Final disposal facility of spent nuclear fuel is tightly regulated internationally to safeguard people and the environment from harmful pollution due to its uranium and plutonium content.
Posiva hopes to gain regulatory approval from Finland’s Radiation and Nuclear Safety Authority (STUK) to start operating the repository and disposal of nuclear waste, into bedrock tunnels that will be excavated for a century, in the early 2020s.
Dr Mattila says, “Such a significant environmental infrastructure project is subject to close scrutiny and monitoring. We need to keep regulators accurately informed of progress prior to proceeding to excavation. Leapfrog’s geological models provide powerful 3D visualisation and Leapfrog Central further allows us to store and disseminate model updates in an unprecedented way and also to look at how our models have evolved with time.
“Capturing the process of building geological 3D models from constantly accumulating data from step-wise construction of the facilities, further increases transparency and repeatability.”
Long term storage solutions for spent nuclear fuel
449 nuclear power plants in over 30 countries are now generating more than 10% of the world’s electricity production. Finland is leading the way with their project for a high level geological repository, while other countries are accumulating material to warrant a large scale repository project.
Countries such as Sweden and France, are likely to be the next to progress long term storage projects according to global experts. Other countries, like the US, attempting to develop long term storage solutions have stalled with political delays and protracted litigation, and therefore have yet to address the problem.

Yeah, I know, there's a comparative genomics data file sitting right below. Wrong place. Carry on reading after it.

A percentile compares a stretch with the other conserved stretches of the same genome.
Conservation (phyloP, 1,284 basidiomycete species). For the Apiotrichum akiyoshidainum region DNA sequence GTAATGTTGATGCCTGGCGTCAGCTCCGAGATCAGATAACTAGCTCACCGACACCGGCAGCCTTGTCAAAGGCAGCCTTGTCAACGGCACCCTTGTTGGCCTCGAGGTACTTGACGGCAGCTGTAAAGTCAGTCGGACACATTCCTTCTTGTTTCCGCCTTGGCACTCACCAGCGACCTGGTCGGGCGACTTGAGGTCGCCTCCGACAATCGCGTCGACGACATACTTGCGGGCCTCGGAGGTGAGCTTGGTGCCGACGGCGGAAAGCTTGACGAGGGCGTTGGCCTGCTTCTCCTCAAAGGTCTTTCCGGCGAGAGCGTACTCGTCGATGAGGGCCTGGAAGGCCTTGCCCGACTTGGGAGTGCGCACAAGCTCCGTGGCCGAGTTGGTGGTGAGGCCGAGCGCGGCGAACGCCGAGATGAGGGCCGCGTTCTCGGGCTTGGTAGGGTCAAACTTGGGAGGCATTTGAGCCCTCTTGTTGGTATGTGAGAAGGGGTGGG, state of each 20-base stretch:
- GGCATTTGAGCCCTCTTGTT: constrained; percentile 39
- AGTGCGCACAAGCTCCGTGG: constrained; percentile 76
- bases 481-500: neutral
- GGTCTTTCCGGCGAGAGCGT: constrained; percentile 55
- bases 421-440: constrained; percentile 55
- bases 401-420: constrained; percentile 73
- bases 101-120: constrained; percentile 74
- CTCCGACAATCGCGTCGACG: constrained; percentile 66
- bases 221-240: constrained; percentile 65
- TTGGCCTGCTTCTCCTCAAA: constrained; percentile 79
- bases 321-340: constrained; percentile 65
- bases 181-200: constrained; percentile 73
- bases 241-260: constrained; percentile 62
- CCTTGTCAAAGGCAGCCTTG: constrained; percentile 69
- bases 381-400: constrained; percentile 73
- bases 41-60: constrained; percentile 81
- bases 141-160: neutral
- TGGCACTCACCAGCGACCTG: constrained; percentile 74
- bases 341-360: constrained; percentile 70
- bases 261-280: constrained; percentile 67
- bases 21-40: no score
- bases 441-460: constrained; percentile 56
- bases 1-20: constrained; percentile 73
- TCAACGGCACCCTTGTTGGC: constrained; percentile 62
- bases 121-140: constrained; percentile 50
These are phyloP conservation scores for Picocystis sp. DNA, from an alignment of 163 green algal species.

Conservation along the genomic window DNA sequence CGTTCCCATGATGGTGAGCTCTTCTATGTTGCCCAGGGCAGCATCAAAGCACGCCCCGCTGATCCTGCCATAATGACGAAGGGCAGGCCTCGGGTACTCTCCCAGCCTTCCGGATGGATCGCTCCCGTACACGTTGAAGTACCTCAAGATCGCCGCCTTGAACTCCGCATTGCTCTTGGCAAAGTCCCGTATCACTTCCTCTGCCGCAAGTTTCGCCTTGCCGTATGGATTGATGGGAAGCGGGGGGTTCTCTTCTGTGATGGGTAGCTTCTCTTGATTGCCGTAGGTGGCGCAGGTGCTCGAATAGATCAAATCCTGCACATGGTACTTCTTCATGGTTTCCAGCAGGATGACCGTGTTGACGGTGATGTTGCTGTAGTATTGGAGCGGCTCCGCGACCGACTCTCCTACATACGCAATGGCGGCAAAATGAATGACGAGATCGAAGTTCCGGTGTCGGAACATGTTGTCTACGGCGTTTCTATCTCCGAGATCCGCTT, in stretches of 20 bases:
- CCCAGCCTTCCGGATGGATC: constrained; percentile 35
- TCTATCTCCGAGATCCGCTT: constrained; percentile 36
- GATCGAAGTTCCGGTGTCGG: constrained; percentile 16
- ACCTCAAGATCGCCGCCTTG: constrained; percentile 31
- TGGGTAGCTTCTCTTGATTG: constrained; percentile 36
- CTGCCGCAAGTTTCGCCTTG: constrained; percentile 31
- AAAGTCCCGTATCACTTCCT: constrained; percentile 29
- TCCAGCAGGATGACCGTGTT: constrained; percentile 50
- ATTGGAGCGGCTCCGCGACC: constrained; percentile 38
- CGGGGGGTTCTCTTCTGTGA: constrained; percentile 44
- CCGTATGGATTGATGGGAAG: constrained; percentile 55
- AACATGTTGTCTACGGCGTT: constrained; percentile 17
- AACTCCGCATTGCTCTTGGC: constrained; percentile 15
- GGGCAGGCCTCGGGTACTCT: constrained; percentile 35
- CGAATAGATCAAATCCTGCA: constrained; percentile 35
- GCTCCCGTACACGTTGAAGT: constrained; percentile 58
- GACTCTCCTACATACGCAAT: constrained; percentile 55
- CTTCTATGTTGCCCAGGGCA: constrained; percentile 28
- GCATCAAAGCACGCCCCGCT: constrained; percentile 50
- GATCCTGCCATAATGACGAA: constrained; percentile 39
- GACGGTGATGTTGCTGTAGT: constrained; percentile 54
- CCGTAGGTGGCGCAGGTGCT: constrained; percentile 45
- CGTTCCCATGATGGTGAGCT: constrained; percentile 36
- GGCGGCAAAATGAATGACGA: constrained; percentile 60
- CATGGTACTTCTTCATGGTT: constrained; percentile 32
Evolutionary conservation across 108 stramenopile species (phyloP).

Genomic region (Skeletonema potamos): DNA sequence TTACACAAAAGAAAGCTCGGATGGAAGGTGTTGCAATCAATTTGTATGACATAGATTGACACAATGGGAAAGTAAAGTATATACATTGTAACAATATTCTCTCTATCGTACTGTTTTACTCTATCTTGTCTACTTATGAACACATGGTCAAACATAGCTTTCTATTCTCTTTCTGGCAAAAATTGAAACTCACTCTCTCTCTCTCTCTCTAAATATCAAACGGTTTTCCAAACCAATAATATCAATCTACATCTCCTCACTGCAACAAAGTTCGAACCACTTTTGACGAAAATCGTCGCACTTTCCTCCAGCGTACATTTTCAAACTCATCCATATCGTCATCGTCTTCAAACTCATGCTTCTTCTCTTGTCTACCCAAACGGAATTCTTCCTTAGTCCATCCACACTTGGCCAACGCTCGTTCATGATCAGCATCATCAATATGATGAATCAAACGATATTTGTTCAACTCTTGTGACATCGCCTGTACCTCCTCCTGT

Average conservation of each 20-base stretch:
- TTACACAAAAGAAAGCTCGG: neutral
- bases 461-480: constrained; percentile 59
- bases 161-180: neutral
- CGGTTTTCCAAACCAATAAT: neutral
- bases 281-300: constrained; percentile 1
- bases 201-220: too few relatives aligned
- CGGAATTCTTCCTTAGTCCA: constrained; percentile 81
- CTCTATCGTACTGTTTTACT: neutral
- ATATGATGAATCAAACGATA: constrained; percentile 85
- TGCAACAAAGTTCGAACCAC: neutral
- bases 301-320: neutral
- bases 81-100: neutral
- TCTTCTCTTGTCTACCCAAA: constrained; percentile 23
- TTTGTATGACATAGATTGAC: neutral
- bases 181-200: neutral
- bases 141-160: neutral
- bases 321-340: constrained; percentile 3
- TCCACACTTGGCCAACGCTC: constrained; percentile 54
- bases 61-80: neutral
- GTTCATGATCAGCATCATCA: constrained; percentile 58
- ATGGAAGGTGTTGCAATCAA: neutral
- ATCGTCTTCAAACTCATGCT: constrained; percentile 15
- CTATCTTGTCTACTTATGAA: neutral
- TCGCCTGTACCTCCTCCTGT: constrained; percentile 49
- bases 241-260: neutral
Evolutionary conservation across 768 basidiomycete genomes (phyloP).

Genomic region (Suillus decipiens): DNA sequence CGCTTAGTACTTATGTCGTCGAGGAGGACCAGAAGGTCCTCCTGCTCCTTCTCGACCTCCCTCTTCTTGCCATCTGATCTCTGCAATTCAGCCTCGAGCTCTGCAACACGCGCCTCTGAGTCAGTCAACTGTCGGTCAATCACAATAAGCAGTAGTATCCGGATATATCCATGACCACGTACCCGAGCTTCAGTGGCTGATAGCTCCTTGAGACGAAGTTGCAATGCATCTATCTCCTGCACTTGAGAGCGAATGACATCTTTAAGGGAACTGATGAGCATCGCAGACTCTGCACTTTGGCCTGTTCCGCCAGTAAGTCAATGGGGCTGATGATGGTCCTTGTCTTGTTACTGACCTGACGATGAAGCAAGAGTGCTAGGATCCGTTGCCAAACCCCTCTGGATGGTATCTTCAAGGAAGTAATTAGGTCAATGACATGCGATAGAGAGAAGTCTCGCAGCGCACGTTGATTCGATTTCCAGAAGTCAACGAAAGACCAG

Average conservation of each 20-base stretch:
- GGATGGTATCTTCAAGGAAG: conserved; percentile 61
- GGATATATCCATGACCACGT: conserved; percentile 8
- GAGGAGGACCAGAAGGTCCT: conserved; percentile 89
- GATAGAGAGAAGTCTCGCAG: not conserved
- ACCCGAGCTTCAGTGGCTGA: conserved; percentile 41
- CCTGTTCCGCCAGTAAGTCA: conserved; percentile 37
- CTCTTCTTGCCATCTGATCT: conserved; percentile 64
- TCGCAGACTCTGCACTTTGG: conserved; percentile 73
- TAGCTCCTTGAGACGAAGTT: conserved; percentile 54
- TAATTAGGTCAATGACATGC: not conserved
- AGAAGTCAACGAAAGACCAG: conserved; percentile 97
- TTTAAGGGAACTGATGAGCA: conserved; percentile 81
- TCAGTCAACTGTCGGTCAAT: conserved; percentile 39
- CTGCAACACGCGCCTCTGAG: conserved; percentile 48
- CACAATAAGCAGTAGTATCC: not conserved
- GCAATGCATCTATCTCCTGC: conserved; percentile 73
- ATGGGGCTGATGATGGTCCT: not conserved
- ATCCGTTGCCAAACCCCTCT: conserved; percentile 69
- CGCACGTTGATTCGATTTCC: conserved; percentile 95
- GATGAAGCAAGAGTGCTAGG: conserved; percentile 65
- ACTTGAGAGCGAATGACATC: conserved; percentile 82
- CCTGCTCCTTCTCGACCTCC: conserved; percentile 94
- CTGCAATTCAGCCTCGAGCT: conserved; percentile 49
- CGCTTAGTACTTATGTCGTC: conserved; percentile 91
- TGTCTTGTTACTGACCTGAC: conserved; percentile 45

Maloney says, “Safe final disposal of radioactive waste fuel is a global challenge. Commercial nuclear energy has been generated for over half a century, and the total global inventory of spent uranium being stored in short term facilities is estimated at around 266,000 tonnes.”
Spent fuel reduces in temperature to less than 100 degrees Celsius in 30-50 years, at which point it is ready for encapsulation and indefinite storage or permanent disposal underground.
“Our technology can readily tackle the magnitude and complexity of geological modelling to identify and manage geology that is suitable for long-term storage. This geological understanding can also be shared with all stakeholders to ensure the confidence in decision making required for the excavations to continue for a century,” Maloney says.
Taking on other global environmental and energy challenges
Tunnel entrance at the Olkiluoto site, Finland.
Seequent is contributing globally to a wide variety of other mining, civil and environmental and energy industry projects from geothermal energy to hydro dams, transport tunnels, mining, water quality and resource management projects.
Maloney says, “We’re taking on dozens of challenging projects in over 30 countries from our global headquarters in New Zealand, and 13 other offices around the world; that’s what gets our 184 people out of bed every morning.”